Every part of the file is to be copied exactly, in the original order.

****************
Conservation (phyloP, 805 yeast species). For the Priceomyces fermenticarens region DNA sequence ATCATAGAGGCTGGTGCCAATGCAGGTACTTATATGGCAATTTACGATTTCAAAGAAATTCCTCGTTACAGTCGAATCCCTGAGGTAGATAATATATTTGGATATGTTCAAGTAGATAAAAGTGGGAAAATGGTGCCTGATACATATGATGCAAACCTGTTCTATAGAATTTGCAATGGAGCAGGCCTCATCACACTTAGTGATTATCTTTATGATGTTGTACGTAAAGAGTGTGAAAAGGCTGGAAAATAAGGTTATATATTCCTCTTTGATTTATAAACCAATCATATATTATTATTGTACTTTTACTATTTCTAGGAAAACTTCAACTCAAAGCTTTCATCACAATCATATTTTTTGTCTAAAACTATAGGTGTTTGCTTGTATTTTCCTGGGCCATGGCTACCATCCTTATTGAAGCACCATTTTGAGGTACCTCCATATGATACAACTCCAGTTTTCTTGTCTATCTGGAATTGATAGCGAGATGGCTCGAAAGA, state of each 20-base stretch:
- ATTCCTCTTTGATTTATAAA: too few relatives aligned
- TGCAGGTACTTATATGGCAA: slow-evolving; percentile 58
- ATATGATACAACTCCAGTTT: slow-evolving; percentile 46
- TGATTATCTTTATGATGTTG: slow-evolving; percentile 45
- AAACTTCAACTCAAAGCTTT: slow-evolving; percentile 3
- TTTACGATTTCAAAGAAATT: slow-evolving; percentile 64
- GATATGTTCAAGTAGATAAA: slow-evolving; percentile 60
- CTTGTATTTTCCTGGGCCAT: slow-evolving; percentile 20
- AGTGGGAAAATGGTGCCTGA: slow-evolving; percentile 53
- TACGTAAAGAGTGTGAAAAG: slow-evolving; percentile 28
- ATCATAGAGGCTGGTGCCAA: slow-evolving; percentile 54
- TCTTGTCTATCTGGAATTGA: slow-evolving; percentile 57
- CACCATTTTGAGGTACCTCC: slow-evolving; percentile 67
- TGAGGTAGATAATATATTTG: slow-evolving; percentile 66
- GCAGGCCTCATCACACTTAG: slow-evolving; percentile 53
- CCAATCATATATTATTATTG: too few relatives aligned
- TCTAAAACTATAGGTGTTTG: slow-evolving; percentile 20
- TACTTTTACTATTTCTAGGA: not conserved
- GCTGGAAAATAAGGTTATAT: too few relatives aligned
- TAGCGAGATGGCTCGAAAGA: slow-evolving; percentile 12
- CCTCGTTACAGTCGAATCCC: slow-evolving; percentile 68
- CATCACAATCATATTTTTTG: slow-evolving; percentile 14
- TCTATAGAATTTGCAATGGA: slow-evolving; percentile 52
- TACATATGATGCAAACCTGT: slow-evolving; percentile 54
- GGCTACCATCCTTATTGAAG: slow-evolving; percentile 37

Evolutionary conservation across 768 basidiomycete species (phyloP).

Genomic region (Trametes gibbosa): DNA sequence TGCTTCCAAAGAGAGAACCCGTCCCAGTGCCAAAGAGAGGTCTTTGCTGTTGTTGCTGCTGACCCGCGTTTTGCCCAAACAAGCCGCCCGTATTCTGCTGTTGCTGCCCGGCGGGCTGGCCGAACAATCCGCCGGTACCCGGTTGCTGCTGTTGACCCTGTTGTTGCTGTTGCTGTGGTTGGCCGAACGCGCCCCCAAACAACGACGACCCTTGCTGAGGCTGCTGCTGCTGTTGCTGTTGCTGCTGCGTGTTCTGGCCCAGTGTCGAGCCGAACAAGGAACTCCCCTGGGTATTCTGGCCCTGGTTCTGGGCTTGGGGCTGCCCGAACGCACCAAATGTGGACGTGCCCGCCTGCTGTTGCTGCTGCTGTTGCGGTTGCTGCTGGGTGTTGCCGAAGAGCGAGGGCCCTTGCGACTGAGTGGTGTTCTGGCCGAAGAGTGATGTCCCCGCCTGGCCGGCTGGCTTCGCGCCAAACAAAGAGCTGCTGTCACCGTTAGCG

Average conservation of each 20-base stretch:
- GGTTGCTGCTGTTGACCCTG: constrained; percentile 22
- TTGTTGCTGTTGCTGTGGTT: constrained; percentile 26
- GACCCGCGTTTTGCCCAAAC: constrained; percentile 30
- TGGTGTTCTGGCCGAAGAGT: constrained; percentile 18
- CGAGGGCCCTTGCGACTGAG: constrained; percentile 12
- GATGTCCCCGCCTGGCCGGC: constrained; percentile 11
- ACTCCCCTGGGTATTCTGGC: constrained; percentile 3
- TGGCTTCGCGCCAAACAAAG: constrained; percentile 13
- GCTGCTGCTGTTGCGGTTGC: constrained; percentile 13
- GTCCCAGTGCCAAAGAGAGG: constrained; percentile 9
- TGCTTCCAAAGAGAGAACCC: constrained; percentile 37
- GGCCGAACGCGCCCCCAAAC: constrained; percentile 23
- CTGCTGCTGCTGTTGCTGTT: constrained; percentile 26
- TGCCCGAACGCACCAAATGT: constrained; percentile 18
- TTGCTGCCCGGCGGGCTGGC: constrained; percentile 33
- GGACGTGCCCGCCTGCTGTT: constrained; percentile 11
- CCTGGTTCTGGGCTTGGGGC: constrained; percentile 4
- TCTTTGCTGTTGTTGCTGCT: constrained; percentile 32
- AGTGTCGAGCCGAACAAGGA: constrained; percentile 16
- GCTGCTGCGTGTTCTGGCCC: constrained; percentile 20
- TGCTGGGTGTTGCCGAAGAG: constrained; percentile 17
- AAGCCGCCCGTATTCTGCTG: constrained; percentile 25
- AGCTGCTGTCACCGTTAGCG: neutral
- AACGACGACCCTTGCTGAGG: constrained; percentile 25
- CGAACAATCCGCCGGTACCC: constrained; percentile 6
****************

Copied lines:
Conservation (phyloP, 805 yeast species). For the Priceomyces fermenticarens region DNA sequence ATCATAGAGGCTGGTGCCAATGCAGGTACTTATATGGCAATTTACGATTTCAAAGAAATTCCTCGTTACAGTCGAATCCCTGAGGTAGATAATATATTTGGATATGTTCAAGTAGATAAAAGTGGGAAAATGGTGCCTGATACATATGATGCAAACCTGTTCTATAGAATTTGCAATGGAGCAGGCCTCATCACACTTAGTGATTATCTTTATGATGTTGTACGTAAAGAGTGTGAAAAGGCTGGAAAATAAGGTTATATATTCCTCTTTGATTTATAAACCAATCATATATTATTATTGTACTTTTACTATTTCTAGGAAAACTTCAACTCAAAGCTTTCATCACAATCATATTTTTTGTCTAAAACTATAGGTGTTTGCTTGTATTTTCCTGGGCCATGGCTACCATCCTTATTGAAGCACCATTTTGAGGTACCTCCATATGATACAACTCCAGTTTTCTTGTCTATCTGGAATTGATAGCGAGATGGCTCGAAAGA, state of each 20-base stretch:
- ATTCCTCTTTGATTTATAAA: too few relatives aligned
- TGCAGGTACTTATATGGCAA: slow-evolving; percentile 58
- ATATGATACAACTCCAGTTT: slow-evolving; percentile 46
- TGATTATCTTTATGATGTTG: slow-evolving; percentile 45
- AAACTTCAACTCAAAGCTTT: slow-evolving; percentile 3
- TTTACGATTTCAAAGAAATT: slow-evolving; percentile 64
- GATATGTTCAAGTAGATAAA: slow-evolving; percentile 60
- CTTGTATTTTCCTGGGCCAT: slow-evolving; percentile 20
- AGTGGGAAAATGGTGCCTGA: slow-evolving; percentile 53
- TACGTAAAGAGTGTGAAAAG: slow-evolving; percentile 28
- ATCATAGAGGCTGGTGCCAA: slow-evolving; percentile 54
- TCTTGTCTATCTGGAATTGA: slow-evolving; percentile 57
- CACCATTTTGAGGTACCTCC: slow-evolving; percentile 67
- TGAGGTAGATAATATATTTG: slow-evolving; percentile 66
- GCAGGCCTCATCACACTTAG: slow-evolving; percentile 53
- CCAATCATATATTATTATTG: too few relatives aligned
- TCTAAAACTATAGGTGTTTG: slow-evolving; percentile 20
- TACTTTTACTATTTCTAGGA: not conserved
- GCTGGAAAATAAGGTTATAT: too few relatives aligned
- TAGCGAGATGGCTCGAAAGA: slow-evolving; percentile 12
- CCTCGTTACAGTCGAATCCC: slow-evolving; percentile 68
- CATCACAATCATATTTTTTG: slow-evolving; percentile 14
- TCTATAGAATTTGCAATGGA: slow-evolving; percentile 52
- TACATATGATGCAAACCTGT: slow-evolving; percentile 54
- GGCTACCATCCTTATTGAAG: slow-evolving; percentile 37

Evolutionary conservation across 768 basidiomycete species (phyloP).

Genomic region (Trametes gibbosa): DNA sequence TGCTTCCAAAGAGAGAACCCGTCCCAGTGCCAAAGAGAGGTCTTTGCTGTTGTTGCTGCTGACCCGCGTTTTGCCCAAACAAGCCGCCCGTATTCTGCTGTTGCTGCCCGGCGGGCTGGCCGAACAATCCGCCGGTACCCGGTTGCTGCTGTTGACCCTGTTGTTGCTGTTGCTGTGGTTGGCCGAACGCGCCCCCAAACAACGACGACCCTTGCTGAGGCTGCTGCTGCTGTTGCTGTTGCTGCTGCGTGTTCTGGCCCAGTGTCGAGCCGAACAAGGAACTCCCCTGGGTATTCTGGCCCTGGTTCTGGGCTTGGGGCTGCCCGAACGCACCAAATGTGGACGTGCCCGCCTGCTGTTGCTGCTGCTGTTGCGGTTGCTGCTGGGTGTTGCCGAAGAGCGAGGGCCCTTGCGACTGAGTGGTGTTCTGGCCGAAGAGTGATGTCCCCGCCTGGCCGGCTGGCTTCGCGCCAAACAAAGAGCTGCTGTCACCGTTAGCG

Average conservation of each 20-base stretch:
- GGTTGCTGCTGTTGACCCTG: constrained; percentile 22
- TTGTTGCTGTTGCTGTGGTT: constrained; percentile 26
- GACCCGCGTTTTGCCCAAAC: constrained; percentile 30
- TGGTGTTCTGGCCGAAGAGT: constrained; percentile 18
- CGAGGGCCCTTGCGACTGAG: constrained; percentile 12
- GATGTCCCCGCCTGGCCGGC: constrained; percentile 11
- ACTCCCCTGGGTATTCTGGC: constrained; percentile 3
- TGGCTTCGCGCCAAACAAAG: constrained; percentile 13
- GCTGCTGCTGTTGCGGTTGC: constrained; percentile 13
- GTCCCAGTGCCAAAGAGAGG: constrained; percentile 9
- TGCTTCCAAAGAGAGAACCC: constrained; percentile 37
- GGCCGAACGCGCCCCCAAAC: constrained; percentile 23
- CTGCTGCTGCTGTTGCTGTT: constrained; percentile 26
- TGCCCGAACGCACCAAATGT: constrained; percentile 18
- TTGCTGCCCGGCGGGCTGGC: constrained; percentile 33
- GGACGTGCCCGCCTGCTGTT: constrained; percentile 11
- CCTGGTTCTGGGCTTGGGGC: constrained; percentile 4
- TCTTTGCTGTTGTTGCTGCT: constrained; percentile 32
- AGTGTCGAGCCGAACAAGGA: constrained; percentile 16
- GCTGCTGCGTGTTCTGGCCC: constrained; percentile 20
- TGCTGGGTGTTGCCGAAGAG: constrained; percentile 17
- AAGCCGCCCGTATTCTGCTG: constrained; percentile 25
- AGCTGCTGTCACCGTTAGCG: neutral
- AACGACGACCCTTGCTGAGG: constrained; percentile 25
- CGAACAATCCGCCGGTACCC: constrained; percentile 6